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Discussion Starter · #1 ·
Hey my dad and i are looking for new road bikes. Im pretty new to riding roadies (i am an avid mountain biker though) and my dad use to be an amature racer but we havent had any great places to ride on road so he got into mountain biking. Well where moving to a place with beautifull rolling roads and farms all around.and are looking into road bikes. mine is prolly going to be in the 1250-1000 usd range and his prolly under 1800 usd. what would u recomend. the brands sold near us are
giant
specalized
trek
jamis
bianchi
and oreba

I was thinking either a tcr 2 or a specalized tarmac elite double for me and a giant tcr composite3 or a trek 2100 for my dad.The roads we ride in some places resemble parts of the paris rubox race and in other places resemble a f1 race track (perfect and smooth) and are rolling to very hilly. lots of straight lines near the house and lots of switchbacks at the local mountain. Any help would be appriciated.
 

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I'd honestly just go ride a few and chose the one you like best. If the LBS has a person that is good at doing bike fits that would be even better so you get a frame and components that actually fit you.
Unless you plan on doing all the work yourself, I'd almost shop for a good LBS at the same time as a bike. If its a crappy LBS, no use buying bike there in my opinion if your going to taking it back for service etc.
 

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Discussion Starter · #3 ·
Srry to bring this thread up from the grave but ive been grounded for a week so i havent had the computer. I already know 3 great lbs's near by. one with good prices and a great crew, one with great prices and an ok crew , and one good prices and an ok crew. i will be doing alot of the wrenching on my bike. so which bikes do u think will suit our needs based on value . we will go and sit on them and give them a good test ride b4 we buy them but i want to know if one bike or brand is significantly better.
 

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theg1ant said:
we will go and sit on them and give them a good test ride b4 we buy them but i want to know if one bike or brand is significantly better.
Probably not. Getting into which is better is like arguing about cars. Ford? Chevy? Chrysler? It's all a matter of opinion, with very little in the way of facts to back it up. Go ride'em, look'em over carefully, especially the component packages, of which the wheels are the most important. Buy the one you like the best. And, (this is very important), be sure to pick one that appeals to you "looks wise." This may seem frivolous, but among bikes of the same general quality level, it's not. If you buy an absolutely dynamite bike, but you can't stand the color, or don't like the overall looks of it, no matter how good it is, you'll probably never like it.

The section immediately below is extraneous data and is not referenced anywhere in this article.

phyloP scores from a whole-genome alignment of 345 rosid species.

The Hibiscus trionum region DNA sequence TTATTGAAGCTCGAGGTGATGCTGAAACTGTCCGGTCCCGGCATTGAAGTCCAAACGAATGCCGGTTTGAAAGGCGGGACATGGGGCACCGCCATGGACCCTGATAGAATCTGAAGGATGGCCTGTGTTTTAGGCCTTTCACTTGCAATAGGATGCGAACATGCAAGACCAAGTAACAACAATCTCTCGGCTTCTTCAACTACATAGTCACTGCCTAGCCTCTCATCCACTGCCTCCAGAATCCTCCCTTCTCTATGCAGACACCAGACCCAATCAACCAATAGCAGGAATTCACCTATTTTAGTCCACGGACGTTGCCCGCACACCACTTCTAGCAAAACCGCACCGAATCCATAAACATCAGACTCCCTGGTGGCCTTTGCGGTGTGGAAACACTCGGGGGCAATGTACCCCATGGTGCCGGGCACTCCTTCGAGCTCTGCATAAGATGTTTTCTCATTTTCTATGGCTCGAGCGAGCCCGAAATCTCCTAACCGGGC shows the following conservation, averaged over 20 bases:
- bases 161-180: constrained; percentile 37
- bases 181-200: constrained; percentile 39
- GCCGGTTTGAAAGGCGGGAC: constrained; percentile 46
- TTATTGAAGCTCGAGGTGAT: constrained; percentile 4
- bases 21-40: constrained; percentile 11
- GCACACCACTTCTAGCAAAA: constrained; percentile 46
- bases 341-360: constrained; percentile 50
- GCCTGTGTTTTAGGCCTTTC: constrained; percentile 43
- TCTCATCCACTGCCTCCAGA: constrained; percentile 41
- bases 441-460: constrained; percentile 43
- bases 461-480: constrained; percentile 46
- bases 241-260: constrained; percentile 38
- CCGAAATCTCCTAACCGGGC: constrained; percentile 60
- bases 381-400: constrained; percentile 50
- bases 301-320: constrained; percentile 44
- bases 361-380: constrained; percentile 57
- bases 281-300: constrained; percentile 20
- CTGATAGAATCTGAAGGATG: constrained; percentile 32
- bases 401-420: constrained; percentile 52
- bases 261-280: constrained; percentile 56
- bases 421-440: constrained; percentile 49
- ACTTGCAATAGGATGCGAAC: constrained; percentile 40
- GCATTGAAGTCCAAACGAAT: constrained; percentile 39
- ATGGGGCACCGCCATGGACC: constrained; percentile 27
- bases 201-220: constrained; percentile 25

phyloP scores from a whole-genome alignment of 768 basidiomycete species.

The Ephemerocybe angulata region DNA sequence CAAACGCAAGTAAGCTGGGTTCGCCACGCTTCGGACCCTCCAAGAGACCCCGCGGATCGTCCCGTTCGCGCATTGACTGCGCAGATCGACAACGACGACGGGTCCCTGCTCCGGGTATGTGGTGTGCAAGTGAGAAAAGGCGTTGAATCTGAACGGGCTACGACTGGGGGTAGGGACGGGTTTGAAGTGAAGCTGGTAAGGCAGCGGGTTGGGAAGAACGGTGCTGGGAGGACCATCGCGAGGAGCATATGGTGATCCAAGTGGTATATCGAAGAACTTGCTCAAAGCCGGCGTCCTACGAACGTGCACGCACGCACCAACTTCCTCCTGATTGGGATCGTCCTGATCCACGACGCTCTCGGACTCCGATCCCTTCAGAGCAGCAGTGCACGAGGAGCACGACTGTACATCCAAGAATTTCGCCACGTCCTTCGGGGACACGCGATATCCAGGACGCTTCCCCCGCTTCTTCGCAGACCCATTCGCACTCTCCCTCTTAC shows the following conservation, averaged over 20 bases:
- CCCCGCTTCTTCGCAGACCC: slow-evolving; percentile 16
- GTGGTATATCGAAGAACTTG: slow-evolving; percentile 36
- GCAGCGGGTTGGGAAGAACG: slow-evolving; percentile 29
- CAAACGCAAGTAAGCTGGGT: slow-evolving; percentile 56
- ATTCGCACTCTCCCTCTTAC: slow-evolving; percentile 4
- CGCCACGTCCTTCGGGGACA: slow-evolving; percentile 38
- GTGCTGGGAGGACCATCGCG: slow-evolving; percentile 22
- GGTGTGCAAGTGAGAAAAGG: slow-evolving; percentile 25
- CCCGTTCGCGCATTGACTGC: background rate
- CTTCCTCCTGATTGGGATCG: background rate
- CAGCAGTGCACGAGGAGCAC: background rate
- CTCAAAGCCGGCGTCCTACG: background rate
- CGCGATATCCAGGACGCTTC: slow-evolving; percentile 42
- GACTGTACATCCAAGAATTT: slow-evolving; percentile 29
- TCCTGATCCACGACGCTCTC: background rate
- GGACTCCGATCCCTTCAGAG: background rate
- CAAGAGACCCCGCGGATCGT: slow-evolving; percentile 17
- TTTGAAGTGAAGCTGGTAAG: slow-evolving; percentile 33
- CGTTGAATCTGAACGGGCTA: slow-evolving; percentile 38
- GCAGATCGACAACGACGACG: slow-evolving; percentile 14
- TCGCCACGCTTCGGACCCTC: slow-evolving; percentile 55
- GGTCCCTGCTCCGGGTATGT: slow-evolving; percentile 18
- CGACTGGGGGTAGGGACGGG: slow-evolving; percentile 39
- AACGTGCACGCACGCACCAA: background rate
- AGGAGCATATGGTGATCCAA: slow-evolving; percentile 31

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In this competitive price range in the market for bicycles, there is no clear winner in being best, in fact, as Mr Versatile has said, the differences are few. Since proper fit is so important test rides are necessary. Elements of fit include proper sizing and also the correct geometry for the intended rider. A simple example is in the modern market, many bikes are modeled after racing bikes with a racing bike geometry, when most recreational riders would be more comfortable on a more stable geometry because they don't need the twitchy-fast reflexes of a rider in a peloton. Another example in proper fit is taking into account the physical strength and flexibility of the rider. A mid-age casual rider does not need nor can ride comfortably a bike that a racer would ride. A more upright stance better-fits a recreational rider over the tightly tucked stanced of a racing machine.

Sound to me that you have made a good evaluation of the bike shops around you, so pick the one you like the most, buy your bikes there and support your bike shop. Make a good two-way relationship between shop and rider and over time it really pays off. This is just my opinion, yours may be different.
 

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also...

...don't be surprised if Dad's bike and your bike are NOTHING alike. I'm 35 and my new "compact" frame's top tube points at the sky. Effectively it gives me a much less aero position and my bike is a bit more upright. Ugly? Yeah, kind of. Comfortable? You betcha'. Your bike may be more "racer-ish" looking compared to Dad's. My son's bike albeit much smaller than my 58cm, looks more like something I'd see under a racer. His bars are about 7 inches under his saddle too. Mine are...well...they aren't. LOL. What I'm getting to is it really is all about fit. Test ride them all. make adjustments and test ride again. I spent 2 days in the shop buying mine. They were patient, helpful, and understanding. If they are a decent shop they'll understand the need to feel comfortable on a machine you will likely spend countless hours on. By the way for what it's worth if your going Shimano try to get nothing less than 105. I have never ridden above it but I have ridden below the 105 level. It is night and day. I can only imagine what Dura-Ace is like.
 
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